...making Linux just a little more fun!
[ In reference to "TCP and Linux' Pluggable Congestion Control Algorithms" in LG#135 ]
René Pfeiffer [lynx at luchs.at]
I forward this request since I asked for
----- Forwarded message from René Pfeiffer <email@example.com> -----
From: René Pfeiffer <firstname.lastname@example.org> Date: Sun, 30 Mar 2008 20:26:00 +0200 To: Erik van Zijst <email@example.com> Subject: Re: Scalable TCP Tuning Message-ID: <20080330182600.GC4927@nephtys.luchs.at>In-Reply-To: <47EF3432.firstname.lastname@example.org> Hello, Erik!
I'll answer to in private, but please let me know if I can send this answer also to The Answer Gang mailing list. We like to keep all feedback there, so our readers can find it.
On Mar 29, 2008 at 2333 -0700, Erik van Zijst appeared and said:
> Hi Rene, > > I read some of your Linux Gazette articles, specifically the one on TCP's > pluggable congestion control and maybe you can give me a little push in the > right direction. > > I'm in a startup doing streaming video over TCP (rather than UDP with > forward error correction), but TCP is giving me some latency headaches. To > ensure uninterrupted playback, we use a chunky client-side playback buffer, > but in its relentless quest for throughput-optimization, often under high > bandwidth and transcontinental RTT's, TCP manages to introduce enough > latency to underrun any buffer. > > With streaming video, keeping latency within bounds is often more important > than squeezing out a few percent extra throughput. I've looked at the > pluggable congestion control algorithms which are great, but pretty much all > of them focus on high throughput, rather than latency.
Yes, most of the algorithms deal with increasing throughput on fat pipes and high latency. Only the algorithms TCP Veno and Westwood deal with other scenarios (frequent packet loss on wireless links). Apart from that maybe Interactive TCP (iTCP) seems to be interesting, but this isn't available as module (yet). http://www.medianet.kent.edu/itcp/main.html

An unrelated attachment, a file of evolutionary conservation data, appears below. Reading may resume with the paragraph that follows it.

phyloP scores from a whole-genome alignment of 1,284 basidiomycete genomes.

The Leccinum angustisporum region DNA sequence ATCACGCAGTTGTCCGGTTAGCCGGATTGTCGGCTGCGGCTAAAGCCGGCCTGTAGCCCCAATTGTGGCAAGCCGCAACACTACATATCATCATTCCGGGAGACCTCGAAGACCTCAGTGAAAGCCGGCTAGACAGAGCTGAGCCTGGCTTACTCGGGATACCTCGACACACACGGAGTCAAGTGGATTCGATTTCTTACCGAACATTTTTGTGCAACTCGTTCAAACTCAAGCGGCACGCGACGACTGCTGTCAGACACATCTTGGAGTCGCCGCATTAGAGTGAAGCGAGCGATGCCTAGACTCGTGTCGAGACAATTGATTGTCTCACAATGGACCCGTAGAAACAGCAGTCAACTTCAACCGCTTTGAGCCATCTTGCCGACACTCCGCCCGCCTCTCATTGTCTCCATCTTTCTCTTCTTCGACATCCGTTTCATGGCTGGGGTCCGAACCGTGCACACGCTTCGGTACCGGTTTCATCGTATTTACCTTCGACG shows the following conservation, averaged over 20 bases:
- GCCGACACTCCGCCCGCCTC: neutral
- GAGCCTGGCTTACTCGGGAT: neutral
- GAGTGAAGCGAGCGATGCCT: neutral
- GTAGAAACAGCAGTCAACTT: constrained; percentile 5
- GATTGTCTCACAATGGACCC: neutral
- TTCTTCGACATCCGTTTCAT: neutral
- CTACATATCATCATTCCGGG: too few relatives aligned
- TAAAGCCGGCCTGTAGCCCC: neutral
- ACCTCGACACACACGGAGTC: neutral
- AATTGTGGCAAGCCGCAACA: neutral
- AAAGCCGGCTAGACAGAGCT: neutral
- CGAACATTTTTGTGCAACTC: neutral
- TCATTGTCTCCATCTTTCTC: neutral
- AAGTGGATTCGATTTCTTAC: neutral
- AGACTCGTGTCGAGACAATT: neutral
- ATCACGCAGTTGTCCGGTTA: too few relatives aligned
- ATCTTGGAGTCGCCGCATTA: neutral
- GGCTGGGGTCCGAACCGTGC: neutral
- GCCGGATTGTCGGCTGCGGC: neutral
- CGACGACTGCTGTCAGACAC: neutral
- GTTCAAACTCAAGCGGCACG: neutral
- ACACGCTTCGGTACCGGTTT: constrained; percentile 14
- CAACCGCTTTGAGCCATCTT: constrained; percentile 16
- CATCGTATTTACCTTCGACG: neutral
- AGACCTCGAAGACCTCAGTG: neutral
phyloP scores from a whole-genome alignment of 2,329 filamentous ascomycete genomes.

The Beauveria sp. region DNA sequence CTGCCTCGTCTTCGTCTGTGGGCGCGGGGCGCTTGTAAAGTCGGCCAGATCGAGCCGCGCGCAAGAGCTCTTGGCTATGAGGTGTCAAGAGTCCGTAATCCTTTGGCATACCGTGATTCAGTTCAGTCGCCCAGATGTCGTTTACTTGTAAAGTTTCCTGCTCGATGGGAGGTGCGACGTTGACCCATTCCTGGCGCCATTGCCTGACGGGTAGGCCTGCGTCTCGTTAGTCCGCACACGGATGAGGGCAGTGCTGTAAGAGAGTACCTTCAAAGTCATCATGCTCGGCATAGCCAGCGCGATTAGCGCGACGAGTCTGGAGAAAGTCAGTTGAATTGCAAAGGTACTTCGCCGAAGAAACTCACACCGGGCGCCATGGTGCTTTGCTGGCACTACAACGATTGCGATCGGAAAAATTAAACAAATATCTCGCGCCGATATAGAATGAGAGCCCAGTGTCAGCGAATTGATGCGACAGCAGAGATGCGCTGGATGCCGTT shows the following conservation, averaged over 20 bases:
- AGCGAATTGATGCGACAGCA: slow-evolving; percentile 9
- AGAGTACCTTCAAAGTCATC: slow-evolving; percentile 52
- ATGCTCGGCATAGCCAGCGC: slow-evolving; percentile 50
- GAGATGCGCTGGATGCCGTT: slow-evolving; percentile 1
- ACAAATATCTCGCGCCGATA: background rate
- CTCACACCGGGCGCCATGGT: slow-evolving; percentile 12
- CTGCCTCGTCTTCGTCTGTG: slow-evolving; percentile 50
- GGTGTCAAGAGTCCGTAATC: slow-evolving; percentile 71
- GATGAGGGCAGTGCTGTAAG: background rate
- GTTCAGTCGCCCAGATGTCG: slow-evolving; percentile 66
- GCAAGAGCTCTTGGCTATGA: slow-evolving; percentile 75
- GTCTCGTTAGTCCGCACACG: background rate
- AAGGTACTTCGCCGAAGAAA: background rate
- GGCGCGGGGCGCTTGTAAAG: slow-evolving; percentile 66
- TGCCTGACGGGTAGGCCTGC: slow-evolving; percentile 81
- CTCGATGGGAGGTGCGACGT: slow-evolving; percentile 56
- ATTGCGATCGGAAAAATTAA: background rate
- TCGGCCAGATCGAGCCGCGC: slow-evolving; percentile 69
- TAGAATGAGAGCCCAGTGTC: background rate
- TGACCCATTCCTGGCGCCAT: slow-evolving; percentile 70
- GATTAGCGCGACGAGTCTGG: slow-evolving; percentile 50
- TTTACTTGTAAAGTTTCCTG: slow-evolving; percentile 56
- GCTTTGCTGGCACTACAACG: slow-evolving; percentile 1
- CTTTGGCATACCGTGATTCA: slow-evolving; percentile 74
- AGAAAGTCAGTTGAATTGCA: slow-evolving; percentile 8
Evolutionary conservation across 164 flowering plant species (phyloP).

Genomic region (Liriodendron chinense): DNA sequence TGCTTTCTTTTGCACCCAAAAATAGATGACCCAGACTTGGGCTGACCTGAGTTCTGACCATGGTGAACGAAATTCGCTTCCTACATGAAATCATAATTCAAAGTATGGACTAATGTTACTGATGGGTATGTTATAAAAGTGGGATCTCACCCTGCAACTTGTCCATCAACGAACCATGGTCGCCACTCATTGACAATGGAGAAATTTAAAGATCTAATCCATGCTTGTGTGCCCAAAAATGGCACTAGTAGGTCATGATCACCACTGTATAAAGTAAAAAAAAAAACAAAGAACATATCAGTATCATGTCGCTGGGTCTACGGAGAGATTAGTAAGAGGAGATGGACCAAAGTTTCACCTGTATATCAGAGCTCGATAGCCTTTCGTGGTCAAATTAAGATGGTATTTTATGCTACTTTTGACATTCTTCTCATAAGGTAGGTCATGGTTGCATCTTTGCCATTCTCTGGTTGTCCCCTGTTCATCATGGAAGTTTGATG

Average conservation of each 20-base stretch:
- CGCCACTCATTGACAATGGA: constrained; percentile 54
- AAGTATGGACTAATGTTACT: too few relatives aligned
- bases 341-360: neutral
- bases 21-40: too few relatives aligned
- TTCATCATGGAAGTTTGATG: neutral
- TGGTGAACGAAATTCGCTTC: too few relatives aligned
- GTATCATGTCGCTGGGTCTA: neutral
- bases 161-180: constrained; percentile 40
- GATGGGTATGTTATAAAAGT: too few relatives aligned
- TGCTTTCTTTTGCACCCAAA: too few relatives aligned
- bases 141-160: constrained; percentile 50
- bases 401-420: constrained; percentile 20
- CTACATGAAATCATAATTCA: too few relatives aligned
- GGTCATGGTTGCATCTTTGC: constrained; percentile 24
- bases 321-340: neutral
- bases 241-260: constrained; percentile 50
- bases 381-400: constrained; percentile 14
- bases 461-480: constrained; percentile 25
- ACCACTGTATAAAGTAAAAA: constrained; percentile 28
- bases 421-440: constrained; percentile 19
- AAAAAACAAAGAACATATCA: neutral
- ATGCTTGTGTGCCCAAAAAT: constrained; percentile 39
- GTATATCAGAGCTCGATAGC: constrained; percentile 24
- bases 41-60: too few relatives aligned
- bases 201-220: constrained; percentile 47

> TCP maintains the dynamic send buffer between user- and kernel-space and in > order to minimize context switches, Linux seems to have a tendency to making > these really large. On high-latency, transcontinental connections, I often > get 1MB+ send buffers that can easily contain over 10 seconds of video. From > what I see, the kernel modules mostly seem to tune only the size of the cwnd > within the send buffer, rather than the send buffer as a whole, but since > this is probably the main cause for increased latency, I'm looking for a way > to tune this and always keep it as small as possible. Linux already seems to > increase the send buffer's capacity when the cwnd increases, but never seems > to shrink it again. > > Would you have any tips for a Linux-based startup when it comes to > low-latency TCP tuning?
The only thing I noticed are the following settings in /proc.
- /proc/sys/net/ipv4/tcp_low_latency controls if the data is forwarded directly through the TCP stack to the application buffer (=1) or not (=0). I have never benchmarked or compared this setting, thought it's always on on my laptop (as I noticed just now, I must have fiddled with sysctl.conf here). - The application keeps its own buffer, but you can also influence the maximum socket buffers of the TCP stack in the kernel. http://dsd.lbl.gov/TCP-tuning/linux.html describes the maximum size of send/receive buffers. You could try reducing this, but maybe you can't influence both sides of the connection.
That's all that I can think of right now, but be aware that this is isn't complete.
Best regards, René.